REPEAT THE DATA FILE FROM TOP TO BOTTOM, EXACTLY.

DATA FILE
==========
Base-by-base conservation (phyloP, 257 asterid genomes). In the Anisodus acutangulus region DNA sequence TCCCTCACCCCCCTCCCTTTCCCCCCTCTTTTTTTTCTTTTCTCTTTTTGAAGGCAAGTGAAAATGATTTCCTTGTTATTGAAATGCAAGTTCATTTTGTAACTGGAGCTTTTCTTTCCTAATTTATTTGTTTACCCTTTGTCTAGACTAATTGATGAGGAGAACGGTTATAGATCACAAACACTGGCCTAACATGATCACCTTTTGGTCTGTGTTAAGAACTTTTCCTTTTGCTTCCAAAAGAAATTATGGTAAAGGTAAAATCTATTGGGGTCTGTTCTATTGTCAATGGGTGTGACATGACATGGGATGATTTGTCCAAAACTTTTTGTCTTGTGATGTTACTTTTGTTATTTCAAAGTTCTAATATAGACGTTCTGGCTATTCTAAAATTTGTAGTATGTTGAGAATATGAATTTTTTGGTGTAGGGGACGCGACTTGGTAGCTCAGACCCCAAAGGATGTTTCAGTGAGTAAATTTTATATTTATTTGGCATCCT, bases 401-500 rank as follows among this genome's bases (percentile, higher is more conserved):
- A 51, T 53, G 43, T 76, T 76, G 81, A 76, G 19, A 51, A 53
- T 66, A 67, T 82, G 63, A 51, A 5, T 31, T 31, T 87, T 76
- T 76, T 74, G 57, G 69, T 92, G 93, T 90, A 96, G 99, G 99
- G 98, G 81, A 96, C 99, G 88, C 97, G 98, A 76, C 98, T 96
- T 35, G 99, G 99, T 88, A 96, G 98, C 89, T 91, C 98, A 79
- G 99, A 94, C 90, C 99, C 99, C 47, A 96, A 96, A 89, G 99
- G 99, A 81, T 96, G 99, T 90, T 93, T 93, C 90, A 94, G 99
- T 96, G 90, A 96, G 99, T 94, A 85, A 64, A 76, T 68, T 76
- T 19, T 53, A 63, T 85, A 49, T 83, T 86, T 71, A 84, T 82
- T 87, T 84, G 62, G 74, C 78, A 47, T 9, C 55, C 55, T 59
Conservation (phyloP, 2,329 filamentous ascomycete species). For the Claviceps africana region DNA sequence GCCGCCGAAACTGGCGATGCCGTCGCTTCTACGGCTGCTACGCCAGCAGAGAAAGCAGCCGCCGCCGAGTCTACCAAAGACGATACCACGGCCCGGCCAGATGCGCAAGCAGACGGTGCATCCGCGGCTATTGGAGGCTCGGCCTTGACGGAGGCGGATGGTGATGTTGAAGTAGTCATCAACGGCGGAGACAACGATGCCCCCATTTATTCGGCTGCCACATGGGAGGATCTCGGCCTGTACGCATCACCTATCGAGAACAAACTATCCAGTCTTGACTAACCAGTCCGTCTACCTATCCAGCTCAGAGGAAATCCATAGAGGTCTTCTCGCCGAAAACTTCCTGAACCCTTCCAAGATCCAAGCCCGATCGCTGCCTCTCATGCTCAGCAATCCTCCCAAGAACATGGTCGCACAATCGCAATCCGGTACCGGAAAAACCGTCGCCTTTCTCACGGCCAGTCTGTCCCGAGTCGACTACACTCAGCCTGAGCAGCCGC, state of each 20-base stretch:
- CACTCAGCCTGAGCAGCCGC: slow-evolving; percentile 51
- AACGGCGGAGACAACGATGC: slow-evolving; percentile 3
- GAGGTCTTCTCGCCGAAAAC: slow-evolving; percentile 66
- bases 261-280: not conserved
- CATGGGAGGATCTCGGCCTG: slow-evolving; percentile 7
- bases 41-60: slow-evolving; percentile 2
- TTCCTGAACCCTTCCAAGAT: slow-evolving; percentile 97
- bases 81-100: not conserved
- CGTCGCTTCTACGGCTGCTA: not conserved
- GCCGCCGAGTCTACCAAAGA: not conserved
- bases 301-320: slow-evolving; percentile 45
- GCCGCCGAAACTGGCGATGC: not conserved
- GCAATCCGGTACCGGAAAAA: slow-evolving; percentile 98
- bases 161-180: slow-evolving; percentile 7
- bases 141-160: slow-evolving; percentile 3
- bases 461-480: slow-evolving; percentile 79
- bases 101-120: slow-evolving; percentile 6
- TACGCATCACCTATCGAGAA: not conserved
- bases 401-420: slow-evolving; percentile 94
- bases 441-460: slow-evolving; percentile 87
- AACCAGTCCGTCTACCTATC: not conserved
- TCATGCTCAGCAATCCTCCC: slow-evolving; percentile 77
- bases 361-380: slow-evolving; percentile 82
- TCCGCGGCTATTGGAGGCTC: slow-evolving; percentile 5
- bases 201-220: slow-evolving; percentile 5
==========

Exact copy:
Base-by-base conservation (phyloP, 257 asterid genomes). In the Anisodus acutangulus region DNA sequence TCCCTCACCCCCCTCCCTTTCCCCCCTCTTTTTTTTCTTTTCTCTTTTTGAAGGCAAGTGAAAATGATTTCCTTGTTATTGAAATGCAAGTTCATTTTGTAACTGGAGCTTTTCTTTCCTAATTTATTTGTTTACCCTTTGTCTAGACTAATTGATGAGGAGAACGGTTATAGATCACAAACACTGGCCTAACATGATCACCTTTTGGTCTGTGTTAAGAACTTTTCCTTTTGCTTCCAAAAGAAATTATGGTAAAGGTAAAATCTATTGGGGTCTGTTCTATTGTCAATGGGTGTGACATGACATGGGATGATTTGTCCAAAACTTTTTGTCTTGTGATGTTACTTTTGTTATTTCAAAGTTCTAATATAGACGTTCTGGCTATTCTAAAATTTGTAGTATGTTGAGAATATGAATTTTTTGGTGTAGGGGACGCGACTTGGTAGCTCAGACCCCAAAGGATGTTTCAGTGAGTAAATTTTATATTTATTTGGCATCCT, bases 401-500 rank as follows among this genome's bases (percentile, higher is more conserved):
- A 51, T 53, G 43, T 76, T 76, G 81, A 76, G 19, A 51, A 53
- T 66, A 67, T 82, G 63, A 51, A 5, T 31, T 31, T 87, T 76
- T 76, T 74, G 57, G 69, T 92, G 93, T 90, A 96, G 99, G 99
- G 98, G 81, A 96, C 99, G 88, C 97, G 98, A 76, C 98, T 96
- T 35, G 99, G 99, T 88, A 96, G 98, C 89, T 91, C 98, A 79
- G 99, A 94, C 90, C 99, C 99, C 47, A 96, A 96, A 89, G 99
- G 99, A 81, T 96, G 99, T 90, T 93, T 93, C 90, A 94, G 99
- T 96, G 90, A 96, G 99, T 94, A 85, A 64, A 76, T 68, T 76
- T 19, T 53, A 63, T 85, A 49, T 83, T 86, T 71, A 84, T 82
- T 87, T 84, G 62, G 74, C 78, A 47, T 9, C 55, C 55, T 59
Conservation (phyloP, 2,329 filamentous ascomycete species). For the Claviceps africana region DNA sequence GCCGCCGAAACTGGCGATGCCGTCGCTTCTACGGCTGCTACGCCAGCAGAGAAAGCAGCCGCCGCCGAGTCTACCAAAGACGATACCACGGCCCGGCCAGATGCGCAAGCAGACGGTGCATCCGCGGCTATTGGAGGCTCGGCCTTGACGGAGGCGGATGGTGATGTTGAAGTAGTCATCAACGGCGGAGACAACGATGCCCCCATTTATTCGGCTGCCACATGGGAGGATCTCGGCCTGTACGCATCACCTATCGAGAACAAACTATCCAGTCTTGACTAACCAGTCCGTCTACCTATCCAGCTCAGAGGAAATCCATAGAGGTCTTCTCGCCGAAAACTTCCTGAACCCTTCCAAGATCCAAGCCCGATCGCTGCCTCTCATGCTCAGCAATCCTCCCAAGAACATGGTCGCACAATCGCAATCCGGTACCGGAAAAACCGTCGCCTTTCTCACGGCCAGTCTGTCCCGAGTCGACTACACTCAGCCTGAGCAGCCGC, state of each 20-base stretch:
- CACTCAGCCTGAGCAGCCGC: slow-evolving; percentile 51
- AACGGCGGAGACAACGATGC: slow-evolving; percentile 3
- GAGGTCTTCTCGCCGAAAAC: slow-evolving; percentile 66
- bases 261-280: not conserved
- CATGGGAGGATCTCGGCCTG: slow-evolving; percentile 7
- bases 41-60: slow-evolving; percentile 2
- TTCCTGAACCCTTCCAAGAT: slow-evolving; percentile 97
- bases 81-100: not conserved
- CGTCGCTTCTACGGCTGCTA: not conserved
- GCCGCCGAGTCTACCAAAGA: not conserved
- bases 301-320: slow-evolving; percentile 45
- GCCGCCGAAACTGGCGATGC: not conserved
- GCAATCCGGTACCGGAAAAA: slow-evolving; percentile 98
- bases 161-180: slow-evolving; percentile 7
- bases 141-160: slow-evolving; percentile 3
- bases 461-480: slow-evolving; percentile 79
- bases 101-120: slow-evolving; percentile 6
- TACGCATCACCTATCGAGAA: not conserved
- bases 401-420: slow-evolving; percentile 94
- bases 441-460: slow-evolving; percentile 87
- AACCAGTCCGTCTACCTATC: not conserved
- TCATGCTCAGCAATCCTCCC: slow-evolving; percentile 77
- bases 361-380: slow-evolving; percentile 82
- TCCGCGGCTATTGGAGGCTC: slow-evolving; percentile 5
- bases 201-220: slow-evolving; percentile 5